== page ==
Snake encounters in the Thai capital are historically part and parcel of living there. Bangkok was founded on the banks of the Chao Phraya River after all, a lush marshland providing fertile breeding grounds for its slithering inhabitants. In 2006, the city’s Suvarnabhumi Airport was opened on land formerly known as ‘Cobra Swamp’ — a nickname fulfilled, as numerous snakes ended up in people’s suitcases. Yet as Bangkok’s economy grows and its tourism demand increases, the city will continue to entrench itself on the natural habitat of these creatures. With nowhere to go, snakes are now slithering their way into people’s homes.
On November 27, 2017, Bangkok’s Fire and Rescue Department reported 31,801 calls from people asking for snake removal this year. Compared with 10,492 calls in 2012, this is a significant stretch — marking a 300 percent increase over the past five years.
These strange events have resulted in some horrific encounters: one man almost lost his penis after wrestling with a 10ft python that emerged from his squat toilet. Fearing the loss of his manhood, he pried open the jaws of the python before passing out and being admitted to hospital. Another Bangkok resident, Panarat Chaiyaboon, was bitten on the thigh by an 8ft python lurking in her toilet. Only a week later, her daughter found a second python in the same spot. It’s clear Bangkok has a problem with snakes, and the problem isn’t so easy to fix.
While it paints a scary picture, the figures alone are not totally accurate. As some have suggested, the increase in snake calls could indicate a widening awareness of the Fire Department’s serpentine rescue duties. On the other hand, the numbers don’t register the amount of snakes caught, killed or released by locals or other wildlife groups — meaning the total figures could be much, much higher.
One major theory is that Thailand’s ineffective waste management system contributes to this mass exodus of snakes towards urban areas. Greenpeace reported that only 466 of the 2,490 waste management centres around the country follow proper procedure. That leaves over 80 percent of Thailand’s urban spaces subject to more trash on the street, leading to more pests (such as rats) — the perfect dinner for a hungry serpent. Unlike in the countryside, there aren’t too many predators in Bangkok, meaning snakes who invade the city are free to eat and grow as long as they please.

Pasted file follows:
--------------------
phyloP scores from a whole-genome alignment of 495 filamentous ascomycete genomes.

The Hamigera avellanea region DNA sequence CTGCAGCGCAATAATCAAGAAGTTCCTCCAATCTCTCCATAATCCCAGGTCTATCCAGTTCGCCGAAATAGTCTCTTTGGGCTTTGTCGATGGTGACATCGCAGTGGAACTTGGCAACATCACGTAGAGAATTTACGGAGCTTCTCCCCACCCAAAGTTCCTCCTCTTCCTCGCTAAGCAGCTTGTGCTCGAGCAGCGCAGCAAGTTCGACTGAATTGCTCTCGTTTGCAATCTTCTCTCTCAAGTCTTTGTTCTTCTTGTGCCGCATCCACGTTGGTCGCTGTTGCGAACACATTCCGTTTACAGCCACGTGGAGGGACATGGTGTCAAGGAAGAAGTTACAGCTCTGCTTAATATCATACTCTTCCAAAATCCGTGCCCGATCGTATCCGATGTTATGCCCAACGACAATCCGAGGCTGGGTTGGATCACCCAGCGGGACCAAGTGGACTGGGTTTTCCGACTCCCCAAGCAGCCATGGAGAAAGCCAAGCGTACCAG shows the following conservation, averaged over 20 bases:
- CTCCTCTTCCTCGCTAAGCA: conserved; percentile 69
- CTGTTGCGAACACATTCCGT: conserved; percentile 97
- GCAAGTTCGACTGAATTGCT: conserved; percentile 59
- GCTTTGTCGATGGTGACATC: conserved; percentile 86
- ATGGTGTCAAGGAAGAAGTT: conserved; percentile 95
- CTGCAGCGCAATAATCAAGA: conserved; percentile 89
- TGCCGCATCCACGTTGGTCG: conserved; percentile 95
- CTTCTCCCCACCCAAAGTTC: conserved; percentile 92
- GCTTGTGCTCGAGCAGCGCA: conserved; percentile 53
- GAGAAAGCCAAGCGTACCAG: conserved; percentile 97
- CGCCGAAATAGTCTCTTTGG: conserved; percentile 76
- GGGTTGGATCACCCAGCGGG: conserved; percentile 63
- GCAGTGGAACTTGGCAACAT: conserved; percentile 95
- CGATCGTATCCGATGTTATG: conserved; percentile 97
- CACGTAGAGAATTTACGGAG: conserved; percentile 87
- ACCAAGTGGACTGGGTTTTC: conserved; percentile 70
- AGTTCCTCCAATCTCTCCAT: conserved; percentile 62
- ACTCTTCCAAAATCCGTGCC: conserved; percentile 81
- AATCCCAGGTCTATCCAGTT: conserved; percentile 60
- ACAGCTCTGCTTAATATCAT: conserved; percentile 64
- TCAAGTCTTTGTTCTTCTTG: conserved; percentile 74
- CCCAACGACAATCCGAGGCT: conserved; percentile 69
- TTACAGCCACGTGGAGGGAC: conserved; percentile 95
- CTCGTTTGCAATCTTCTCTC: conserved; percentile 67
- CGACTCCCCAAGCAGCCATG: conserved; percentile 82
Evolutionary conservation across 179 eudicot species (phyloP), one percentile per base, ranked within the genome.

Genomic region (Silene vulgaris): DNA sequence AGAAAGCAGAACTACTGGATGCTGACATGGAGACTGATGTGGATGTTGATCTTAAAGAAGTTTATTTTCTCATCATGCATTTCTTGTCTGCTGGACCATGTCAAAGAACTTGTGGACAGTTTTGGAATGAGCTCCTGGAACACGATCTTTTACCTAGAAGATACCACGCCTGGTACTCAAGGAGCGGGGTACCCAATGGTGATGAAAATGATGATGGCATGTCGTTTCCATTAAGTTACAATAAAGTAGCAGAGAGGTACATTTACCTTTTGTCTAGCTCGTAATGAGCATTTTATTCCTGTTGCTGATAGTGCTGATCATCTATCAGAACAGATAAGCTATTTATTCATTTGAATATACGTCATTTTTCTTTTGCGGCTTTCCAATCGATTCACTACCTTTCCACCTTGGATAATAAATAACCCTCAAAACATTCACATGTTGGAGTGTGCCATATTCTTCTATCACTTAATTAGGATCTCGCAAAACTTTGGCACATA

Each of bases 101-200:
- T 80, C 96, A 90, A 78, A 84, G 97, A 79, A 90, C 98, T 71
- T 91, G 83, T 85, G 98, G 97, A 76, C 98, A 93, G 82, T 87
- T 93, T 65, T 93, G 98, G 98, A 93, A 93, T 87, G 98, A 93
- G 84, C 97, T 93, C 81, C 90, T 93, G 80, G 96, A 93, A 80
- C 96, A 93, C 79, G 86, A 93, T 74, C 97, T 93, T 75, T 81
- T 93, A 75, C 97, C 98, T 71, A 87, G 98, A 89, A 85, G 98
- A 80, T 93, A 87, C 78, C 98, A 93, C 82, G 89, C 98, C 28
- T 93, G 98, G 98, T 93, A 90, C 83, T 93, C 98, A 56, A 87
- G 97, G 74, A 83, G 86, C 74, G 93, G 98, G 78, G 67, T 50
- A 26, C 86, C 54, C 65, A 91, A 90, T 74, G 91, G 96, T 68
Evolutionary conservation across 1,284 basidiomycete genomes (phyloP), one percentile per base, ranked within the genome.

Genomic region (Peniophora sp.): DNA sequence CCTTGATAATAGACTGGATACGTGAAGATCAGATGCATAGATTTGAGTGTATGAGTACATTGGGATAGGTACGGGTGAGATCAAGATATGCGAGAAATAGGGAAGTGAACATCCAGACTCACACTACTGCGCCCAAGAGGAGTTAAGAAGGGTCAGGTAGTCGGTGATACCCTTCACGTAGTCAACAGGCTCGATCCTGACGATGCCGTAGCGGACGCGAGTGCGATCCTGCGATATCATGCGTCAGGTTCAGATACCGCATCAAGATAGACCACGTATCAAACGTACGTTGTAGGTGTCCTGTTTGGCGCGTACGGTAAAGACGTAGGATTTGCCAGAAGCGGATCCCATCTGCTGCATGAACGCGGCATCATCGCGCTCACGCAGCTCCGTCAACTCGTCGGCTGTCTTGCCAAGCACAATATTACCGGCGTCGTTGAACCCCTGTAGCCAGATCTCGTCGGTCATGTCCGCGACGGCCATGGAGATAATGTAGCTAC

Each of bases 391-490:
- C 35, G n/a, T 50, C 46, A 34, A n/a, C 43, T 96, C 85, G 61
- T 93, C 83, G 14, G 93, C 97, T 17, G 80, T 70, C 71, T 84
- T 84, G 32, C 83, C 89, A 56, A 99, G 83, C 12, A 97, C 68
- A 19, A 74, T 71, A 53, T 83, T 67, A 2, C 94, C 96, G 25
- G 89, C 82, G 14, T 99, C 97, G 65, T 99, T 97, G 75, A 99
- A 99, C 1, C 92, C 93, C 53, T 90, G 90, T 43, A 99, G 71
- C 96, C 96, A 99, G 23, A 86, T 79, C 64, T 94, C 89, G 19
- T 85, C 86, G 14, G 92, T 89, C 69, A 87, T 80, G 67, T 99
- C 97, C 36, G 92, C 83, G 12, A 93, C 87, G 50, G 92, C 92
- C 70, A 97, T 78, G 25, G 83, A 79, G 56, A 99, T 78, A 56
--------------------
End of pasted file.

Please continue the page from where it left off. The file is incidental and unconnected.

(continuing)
But the question remains — why toilets? In Panarat Chaiyaboon’s case, officials discovered a hole in the family’s sewage pipe, wide enough for a snake to squeeze its way through. Many snakes are known to sleep or lounge about in water. As previously mentioned, their habitats include marshes, swamps and rainforests. A toilet is the perfect place for a serpent to cozy up and protect itself from the scorching Thai sun.
Scientific studies have proven that cold-blooded snakes aren’t able to regulate their body temperatures. As a result, they cannot cool themselves down without a source of water. With no natural lakes or rivers in Bangkok’s bustling metropolis, toilets are not just a convenient refuge for snakes, but a biological necessity.
With all that said, this isn’t a problem that can solely be blamed on people’s actions. A further theory points to the weather. This November, Thailand had an exceptionally wet year, with flash floods caused by heavy monsoon rains decimating the country’s southern provinces. This wet weather has seen snakes heading indoors and seeking higher ground in order to survive.
Pinning all the blame on one single cause is difficult, if not ineffective. As long as humans continue to expand into the territory of snakes, further sightings in people’s homes, gardens and toilets are to be expected.
The citizens of Bangkok have taken it upon themselves to create groups on the popular LINE messaging app, where photos of snakes can be submitted to help residents identify if their new houseguests are venomous. It is one of several steps being taken that indicate, at least in a few cases, humans and snakes are learning to live together. Why, Thais only have to look at their very own Cobra Village as an example of human-reptile harmony.
Is Bangkok ready to become a city of snakes? Probably not. But for now, residents have learned to think twice before they flush.